OpenAI has unveiled an audio feature that reads text and clones human voices.


A spokesperson said that the OpenAI is sharing initial demos and use cases from a small-scale preview of a text-to-speech model called Voice Engine, which it has shared with about 10 developers so far.A spokesperson said that the company is sharing initial demos and use cases from a small-scale preview of a text-to-speech model called Voice Engine, which it has shared with about 10 developers so far.

Deepfake risks may arise as a result of OpenAI release of the first test results of a programme that can read words aloud in a human voice, highlighting a new use for artificial intelligence.

A spokesperson mentioned that the OpenAI is sharing initial demos and use cases from a small-scale preview of a text-to-speech model named Voice Engine, which it has so far shared with about 10 developers.


OpenAI has decided against a wide rollout of this feature, which it had informed reporters about at the beginning of this month.

Before opting to reduce the release, OpenAI took into account input from many stakeholders such as academics, artists, CEOs, and politicians, according to an official from the company. The company said during a previous press conference that the tool will be available to more than 100 developers through an application process.

In a blog post that went up on Friday, the business stated that “we believe there are serious risks in creating speech that closely mimics people’s voices, which are especially top of mind during an election year.” “We are connecting with American and international partners across government, media, entertainment, education, civil society, and beyond to ensure that their feedback is also included as we build.”

The use of other AI technologies has already been made in some contexts for imitating fake voices. In January, a fake but realistic-sounding phone call, purported to be from President Joe Biden, encouraged people in New Hampshire not to vote in the primaries – an incident that heightened fears of AI ahead of significant global elections.

The Voice Engine can generate speech that sounds like specific persons, complete with their own tone and cadence, unlike OpenAI’s earlier attempts to create audio material. To replicate the speaker’s voice, the software needs a 15-second audio recording of their speech.

During the demonstration of the tool, Bloomberg listened to a clip of Sam Altman, CEO of OpenAI, in which the technology was briefly explained in a voice that seemed indistinguishable from his actual speech, but was entirely AI-generated.

According to OpenAI’s head of product Jeff Harris, “if you have the right audio setup, it essentially has the capability of a human-like voice.” “It’s quite an impressive technical quality.” Nonetheless, Harris pointed out that “there are clearly a lot of security nuances around the ability to accurately mimic human speech.”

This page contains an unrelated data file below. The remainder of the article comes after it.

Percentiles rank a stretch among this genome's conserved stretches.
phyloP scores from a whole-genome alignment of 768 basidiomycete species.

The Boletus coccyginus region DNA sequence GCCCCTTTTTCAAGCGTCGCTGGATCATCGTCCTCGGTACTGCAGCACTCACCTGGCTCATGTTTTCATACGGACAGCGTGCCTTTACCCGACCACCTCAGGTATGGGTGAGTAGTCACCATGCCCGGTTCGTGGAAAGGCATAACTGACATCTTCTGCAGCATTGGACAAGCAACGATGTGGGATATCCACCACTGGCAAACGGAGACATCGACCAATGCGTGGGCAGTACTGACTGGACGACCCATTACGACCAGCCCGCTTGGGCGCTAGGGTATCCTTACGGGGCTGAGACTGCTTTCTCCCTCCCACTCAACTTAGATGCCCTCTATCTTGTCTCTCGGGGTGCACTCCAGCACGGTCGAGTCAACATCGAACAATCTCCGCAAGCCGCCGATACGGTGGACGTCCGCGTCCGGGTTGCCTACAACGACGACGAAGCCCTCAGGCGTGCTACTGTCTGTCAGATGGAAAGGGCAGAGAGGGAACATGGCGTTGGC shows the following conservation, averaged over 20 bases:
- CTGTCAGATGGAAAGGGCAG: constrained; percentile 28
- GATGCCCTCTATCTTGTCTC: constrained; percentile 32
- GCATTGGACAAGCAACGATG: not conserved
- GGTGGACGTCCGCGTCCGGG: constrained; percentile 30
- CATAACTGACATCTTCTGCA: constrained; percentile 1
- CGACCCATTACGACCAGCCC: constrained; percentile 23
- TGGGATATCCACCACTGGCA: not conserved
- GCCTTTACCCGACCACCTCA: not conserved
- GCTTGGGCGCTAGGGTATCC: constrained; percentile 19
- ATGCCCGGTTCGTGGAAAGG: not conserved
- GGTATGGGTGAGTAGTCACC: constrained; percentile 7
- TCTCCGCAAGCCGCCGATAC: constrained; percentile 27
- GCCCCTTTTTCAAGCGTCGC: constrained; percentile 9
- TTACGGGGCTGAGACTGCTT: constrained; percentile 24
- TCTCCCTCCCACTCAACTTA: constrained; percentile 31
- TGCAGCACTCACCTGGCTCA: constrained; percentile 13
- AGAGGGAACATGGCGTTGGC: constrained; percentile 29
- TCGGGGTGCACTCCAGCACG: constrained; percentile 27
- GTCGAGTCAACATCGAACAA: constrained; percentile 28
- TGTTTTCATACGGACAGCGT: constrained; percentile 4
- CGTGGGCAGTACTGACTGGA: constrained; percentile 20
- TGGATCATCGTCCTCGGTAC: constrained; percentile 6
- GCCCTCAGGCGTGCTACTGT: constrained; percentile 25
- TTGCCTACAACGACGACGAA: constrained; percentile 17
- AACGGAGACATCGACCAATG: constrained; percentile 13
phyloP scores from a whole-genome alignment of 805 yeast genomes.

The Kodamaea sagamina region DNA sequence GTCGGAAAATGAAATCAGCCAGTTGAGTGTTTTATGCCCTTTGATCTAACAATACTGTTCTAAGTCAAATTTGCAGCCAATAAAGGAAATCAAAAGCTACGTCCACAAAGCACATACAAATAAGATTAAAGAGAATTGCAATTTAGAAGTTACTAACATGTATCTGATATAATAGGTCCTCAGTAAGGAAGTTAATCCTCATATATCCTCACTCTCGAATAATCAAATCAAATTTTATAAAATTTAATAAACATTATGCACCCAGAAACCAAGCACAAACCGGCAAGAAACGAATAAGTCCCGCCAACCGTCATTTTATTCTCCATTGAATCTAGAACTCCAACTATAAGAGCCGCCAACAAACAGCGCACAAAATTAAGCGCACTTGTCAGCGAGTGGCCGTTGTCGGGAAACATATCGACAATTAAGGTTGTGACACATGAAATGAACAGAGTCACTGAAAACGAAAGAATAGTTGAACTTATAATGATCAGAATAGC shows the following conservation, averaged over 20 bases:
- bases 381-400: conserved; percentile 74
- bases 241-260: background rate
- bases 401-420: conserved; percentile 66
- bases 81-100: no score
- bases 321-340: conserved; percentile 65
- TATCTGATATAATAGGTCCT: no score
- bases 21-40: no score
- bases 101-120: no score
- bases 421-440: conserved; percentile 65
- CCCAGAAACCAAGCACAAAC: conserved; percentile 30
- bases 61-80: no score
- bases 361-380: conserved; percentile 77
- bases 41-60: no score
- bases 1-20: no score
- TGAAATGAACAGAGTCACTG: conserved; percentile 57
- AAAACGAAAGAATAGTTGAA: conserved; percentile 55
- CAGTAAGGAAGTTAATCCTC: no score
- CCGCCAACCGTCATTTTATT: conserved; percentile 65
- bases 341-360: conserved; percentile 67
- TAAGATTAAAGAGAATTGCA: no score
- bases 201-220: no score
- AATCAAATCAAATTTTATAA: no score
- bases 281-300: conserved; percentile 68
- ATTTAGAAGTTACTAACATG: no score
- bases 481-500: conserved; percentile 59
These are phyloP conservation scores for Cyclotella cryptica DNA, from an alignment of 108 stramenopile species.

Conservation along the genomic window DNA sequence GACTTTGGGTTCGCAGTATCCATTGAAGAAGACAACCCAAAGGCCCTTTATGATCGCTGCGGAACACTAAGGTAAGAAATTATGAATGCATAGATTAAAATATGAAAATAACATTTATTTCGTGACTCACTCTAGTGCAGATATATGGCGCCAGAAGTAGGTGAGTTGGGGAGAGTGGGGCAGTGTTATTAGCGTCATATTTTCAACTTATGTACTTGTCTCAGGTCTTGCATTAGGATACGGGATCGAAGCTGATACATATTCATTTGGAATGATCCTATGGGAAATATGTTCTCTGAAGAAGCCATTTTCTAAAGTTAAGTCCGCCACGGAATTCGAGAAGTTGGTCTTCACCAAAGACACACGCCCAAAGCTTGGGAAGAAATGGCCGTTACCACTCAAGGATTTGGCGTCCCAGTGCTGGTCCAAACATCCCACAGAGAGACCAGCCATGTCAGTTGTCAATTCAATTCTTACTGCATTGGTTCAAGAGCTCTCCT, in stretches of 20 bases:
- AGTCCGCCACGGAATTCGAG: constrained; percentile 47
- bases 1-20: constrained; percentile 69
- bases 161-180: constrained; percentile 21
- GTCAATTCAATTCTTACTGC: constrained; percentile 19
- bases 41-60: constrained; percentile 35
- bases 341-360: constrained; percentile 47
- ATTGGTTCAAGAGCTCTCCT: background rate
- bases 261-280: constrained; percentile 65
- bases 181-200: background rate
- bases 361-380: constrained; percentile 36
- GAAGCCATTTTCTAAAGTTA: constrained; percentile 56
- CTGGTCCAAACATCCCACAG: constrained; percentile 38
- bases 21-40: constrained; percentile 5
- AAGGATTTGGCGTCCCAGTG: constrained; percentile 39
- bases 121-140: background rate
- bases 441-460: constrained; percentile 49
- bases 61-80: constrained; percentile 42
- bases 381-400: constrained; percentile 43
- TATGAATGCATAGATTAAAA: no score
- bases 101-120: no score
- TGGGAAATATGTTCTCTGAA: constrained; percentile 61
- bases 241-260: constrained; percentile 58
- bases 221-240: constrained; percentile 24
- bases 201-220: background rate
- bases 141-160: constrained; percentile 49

One of OpenAI’s current developer partners using the tool, the non-profit health system Lifespan at the Norman Prince Neuroscience Institute, is utilizing the technology to help patients recover their voice. For instance, this tool was used to restore the voice of a young patient who had lost the ability to speak clearly due to a brain tumor, by replicating their speech from a recording made for a school project, as stated in a company blog post.

Moreover, OpenAI’s voice model is distinct and has multilingual audio translation capabilities. Both Spotify Technology SA and other audio companies will gain from this. In an experiment, Spotify translated podcasts hosted by well-known hosts like Lex Fridman using this technique. According to OpenAI, which has also argued for other advantageous use of the technology, children’s educational materials ought to have a variety of voices.

OpenAI’s testing programme mandates that its partners accept its usage regulations, get the original speaker’s permission before utilising their voice, and disclose to listeners that the sounds they hear are artificial intelligence (AI) generated. The business is also using an inaudible audio stamp to identify whether a section of audio was created using its tool.

OpenAI said that before deciding whether to make the tool more widely available, it is consulting with outside experts. “It’s important that people around the world understand where this technology is headed, whether we ultimately deploy it widely ourselves or not,” the company stated in a blog post.

The software sample, according to OpenAI, “motivates the need to bolster societal resilience” against the difficulties posed by more sophisticated AI technology. As a security precaution for accessing bank accounts and sensitive data, the corporation, for instance, demanded that banks gradually phase out voice authentication. Along with greater technique development to determine if audio content is real or artificially generated, it aims to educate the public about false AI content.


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